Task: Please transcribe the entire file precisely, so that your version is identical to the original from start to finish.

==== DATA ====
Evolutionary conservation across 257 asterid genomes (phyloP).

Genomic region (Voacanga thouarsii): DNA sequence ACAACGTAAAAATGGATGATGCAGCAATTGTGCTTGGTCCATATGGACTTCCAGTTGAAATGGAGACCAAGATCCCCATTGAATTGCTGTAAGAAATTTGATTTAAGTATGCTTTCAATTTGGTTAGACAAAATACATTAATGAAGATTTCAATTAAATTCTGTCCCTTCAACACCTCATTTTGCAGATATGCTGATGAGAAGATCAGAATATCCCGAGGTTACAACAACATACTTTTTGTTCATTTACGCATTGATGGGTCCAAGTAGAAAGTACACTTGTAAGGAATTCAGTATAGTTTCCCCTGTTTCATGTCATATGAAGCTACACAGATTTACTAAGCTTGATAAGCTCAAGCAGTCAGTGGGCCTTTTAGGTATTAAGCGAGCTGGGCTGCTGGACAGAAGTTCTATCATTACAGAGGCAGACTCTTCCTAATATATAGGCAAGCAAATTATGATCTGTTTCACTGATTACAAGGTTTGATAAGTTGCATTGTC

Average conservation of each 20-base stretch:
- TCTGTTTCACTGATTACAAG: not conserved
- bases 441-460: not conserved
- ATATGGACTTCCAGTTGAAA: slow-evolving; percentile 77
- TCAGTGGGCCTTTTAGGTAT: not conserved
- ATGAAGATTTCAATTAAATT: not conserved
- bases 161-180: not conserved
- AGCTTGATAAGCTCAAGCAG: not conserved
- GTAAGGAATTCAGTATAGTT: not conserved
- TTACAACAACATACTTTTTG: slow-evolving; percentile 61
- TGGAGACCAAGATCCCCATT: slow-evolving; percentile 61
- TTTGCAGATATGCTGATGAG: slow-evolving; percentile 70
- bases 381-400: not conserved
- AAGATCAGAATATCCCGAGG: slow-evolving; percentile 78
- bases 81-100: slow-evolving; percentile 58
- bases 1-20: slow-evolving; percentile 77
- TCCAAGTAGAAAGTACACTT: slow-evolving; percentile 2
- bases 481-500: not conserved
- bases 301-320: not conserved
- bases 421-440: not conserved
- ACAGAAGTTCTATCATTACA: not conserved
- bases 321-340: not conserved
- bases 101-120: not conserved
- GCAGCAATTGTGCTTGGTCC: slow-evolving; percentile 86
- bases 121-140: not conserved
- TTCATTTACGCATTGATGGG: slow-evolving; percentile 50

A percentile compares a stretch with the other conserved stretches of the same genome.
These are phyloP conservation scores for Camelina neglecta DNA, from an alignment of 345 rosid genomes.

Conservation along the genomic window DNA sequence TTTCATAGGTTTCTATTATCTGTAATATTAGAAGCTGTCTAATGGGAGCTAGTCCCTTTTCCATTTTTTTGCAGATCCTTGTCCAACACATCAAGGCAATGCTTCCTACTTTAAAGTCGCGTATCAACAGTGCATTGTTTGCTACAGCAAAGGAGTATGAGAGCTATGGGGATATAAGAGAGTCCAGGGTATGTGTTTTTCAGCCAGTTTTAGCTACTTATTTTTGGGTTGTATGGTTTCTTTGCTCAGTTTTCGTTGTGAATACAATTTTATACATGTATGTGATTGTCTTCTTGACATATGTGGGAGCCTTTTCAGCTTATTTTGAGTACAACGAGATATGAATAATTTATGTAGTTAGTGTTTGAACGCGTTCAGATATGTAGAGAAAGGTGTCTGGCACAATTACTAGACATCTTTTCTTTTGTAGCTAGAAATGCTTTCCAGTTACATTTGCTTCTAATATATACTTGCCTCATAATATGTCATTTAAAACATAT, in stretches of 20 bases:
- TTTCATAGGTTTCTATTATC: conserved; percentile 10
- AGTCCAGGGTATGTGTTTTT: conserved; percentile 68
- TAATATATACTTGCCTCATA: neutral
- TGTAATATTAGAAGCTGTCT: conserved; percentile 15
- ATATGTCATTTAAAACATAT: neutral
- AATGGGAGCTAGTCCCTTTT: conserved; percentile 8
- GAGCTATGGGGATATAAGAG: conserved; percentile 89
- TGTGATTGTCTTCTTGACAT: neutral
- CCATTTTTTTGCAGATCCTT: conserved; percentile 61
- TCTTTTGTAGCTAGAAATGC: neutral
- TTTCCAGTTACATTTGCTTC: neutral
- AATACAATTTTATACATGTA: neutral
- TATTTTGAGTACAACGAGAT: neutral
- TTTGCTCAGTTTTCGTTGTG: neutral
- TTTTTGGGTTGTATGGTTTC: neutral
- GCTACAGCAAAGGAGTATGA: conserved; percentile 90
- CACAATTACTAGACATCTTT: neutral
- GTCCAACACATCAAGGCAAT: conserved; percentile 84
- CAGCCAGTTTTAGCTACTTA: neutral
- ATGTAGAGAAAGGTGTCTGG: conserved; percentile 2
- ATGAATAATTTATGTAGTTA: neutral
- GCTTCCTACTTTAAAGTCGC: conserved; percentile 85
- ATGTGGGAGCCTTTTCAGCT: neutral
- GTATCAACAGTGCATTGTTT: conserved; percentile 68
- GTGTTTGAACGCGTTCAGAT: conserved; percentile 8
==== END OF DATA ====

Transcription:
Evolutionary conservation across 257 asterid genomes (phyloP).

Genomic region (Voacanga thouarsii): DNA sequence ACAACGTAAAAATGGATGATGCAGCAATTGTGCTTGGTCCATATGGACTTCCAGTTGAAATGGAGACCAAGATCCCCATTGAATTGCTGTAAGAAATTTGATTTAAGTATGCTTTCAATTTGGTTAGACAAAATACATTAATGAAGATTTCAATTAAATTCTGTCCCTTCAACACCTCATTTTGCAGATATGCTGATGAGAAGATCAGAATATCCCGAGGTTACAACAACATACTTTTTGTTCATTTACGCATTGATGGGTCCAAGTAGAAAGTACACTTGTAAGGAATTCAGTATAGTTTCCCCTGTTTCATGTCATATGAAGCTACACAGATTTACTAAGCTTGATAAGCTCAAGCAGTCAGTGGGCCTTTTAGGTATTAAGCGAGCTGGGCTGCTGGACAGAAGTTCTATCATTACAGAGGCAGACTCTTCCTAATATATAGGCAAGCAAATTATGATCTGTTTCACTGATTACAAGGTTTGATAAGTTGCATTGTC

Average conservation of each 20-base stretch:
- TCTGTTTCACTGATTACAAG: not conserved
- bases 441-460: not conserved
- ATATGGACTTCCAGTTGAAA: slow-evolving; percentile 77
- TCAGTGGGCCTTTTAGGTAT: not conserved
- ATGAAGATTTCAATTAAATT: not conserved
- bases 161-180: not conserved
- AGCTTGATAAGCTCAAGCAG: not conserved
- GTAAGGAATTCAGTATAGTT: not conserved
- TTACAACAACATACTTTTTG: slow-evolving; percentile 61
- TGGAGACCAAGATCCCCATT: slow-evolving; percentile 61
- TTTGCAGATATGCTGATGAG: slow-evolving; percentile 70
- bases 381-400: not conserved
- AAGATCAGAATATCCCGAGG: slow-evolving; percentile 78
- bases 81-100: slow-evolving; percentile 58
- bases 1-20: slow-evolving; percentile 77
- TCCAAGTAGAAAGTACACTT: slow-evolving; percentile 2
- bases 481-500: not conserved
- bases 301-320: not conserved
- bases 421-440: not conserved
- ACAGAAGTTCTATCATTACA: not conserved
- bases 321-340: not conserved
- bases 101-120: not conserved
- GCAGCAATTGTGCTTGGTCC: slow-evolving; percentile 86
- bases 121-140: not conserved
- TTCATTTACGCATTGATGGG: slow-evolving; percentile 50

A percentile compares a stretch with the other conserved stretches of the same genome.
These are phyloP conservation scores for Camelina neglecta DNA, from an alignment of 345 rosid genomes.

Conservation along the genomic window DNA sequence TTTCATAGGTTTCTATTATCTGTAATATTAGAAGCTGTCTAATGGGAGCTAGTCCCTTTTCCATTTTTTTGCAGATCCTTGTCCAACACATCAAGGCAATGCTTCCTACTTTAAAGTCGCGTATCAACAGTGCATTGTTTGCTACAGCAAAGGAGTATGAGAGCTATGGGGATATAAGAGAGTCCAGGGTATGTGTTTTTCAGCCAGTTTTAGCTACTTATTTTTGGGTTGTATGGTTTCTTTGCTCAGTTTTCGTTGTGAATACAATTTTATACATGTATGTGATTGTCTTCTTGACATATGTGGGAGCCTTTTCAGCTTATTTTGAGTACAACGAGATATGAATAATTTATGTAGTTAGTGTTTGAACGCGTTCAGATATGTAGAGAAAGGTGTCTGGCACAATTACTAGACATCTTTTCTTTTGTAGCTAGAAATGCTTTCCAGTTACATTTGCTTCTAATATATACTTGCCTCATAATATGTCATTTAAAACATAT, in stretches of 20 bases:
- TTTCATAGGTTTCTATTATC: conserved; percentile 10
- AGTCCAGGGTATGTGTTTTT: conserved; percentile 68
- TAATATATACTTGCCTCATA: neutral
- TGTAATATTAGAAGCTGTCT: conserved; percentile 15
- ATATGTCATTTAAAACATAT: neutral
- AATGGGAGCTAGTCCCTTTT: conserved; percentile 8
- GAGCTATGGGGATATAAGAG: conserved; percentile 89
- TGTGATTGTCTTCTTGACAT: neutral
- CCATTTTTTTGCAGATCCTT: conserved; percentile 61
- TCTTTTGTAGCTAGAAATGC: neutral
- TTTCCAGTTACATTTGCTTC: neutral
- AATACAATTTTATACATGTA: neutral
- TATTTTGAGTACAACGAGAT: neutral
- TTTGCTCAGTTTTCGTTGTG: neutral
- TTTTTGGGTTGTATGGTTTC: neutral
- GCTACAGCAAAGGAGTATGA: conserved; percentile 90
- CACAATTACTAGACATCTTT: neutral
- GTCCAACACATCAAGGCAAT: conserved; percentile 84
- CAGCCAGTTTTAGCTACTTA: neutral
- ATGTAGAGAAAGGTGTCTGG: conserved; percentile 2
- ATGAATAATTTATGTAGTTA: neutral
- GCTTCCTACTTTAAAGTCGC: conserved; percentile 85
- ATGTGGGAGCCTTTTCAGCT: neutral
- GTATCAACAGTGCATTGTTT: conserved; percentile 68
- GTGTTTGAACGCGTTCAGAT: conserved; percentile 8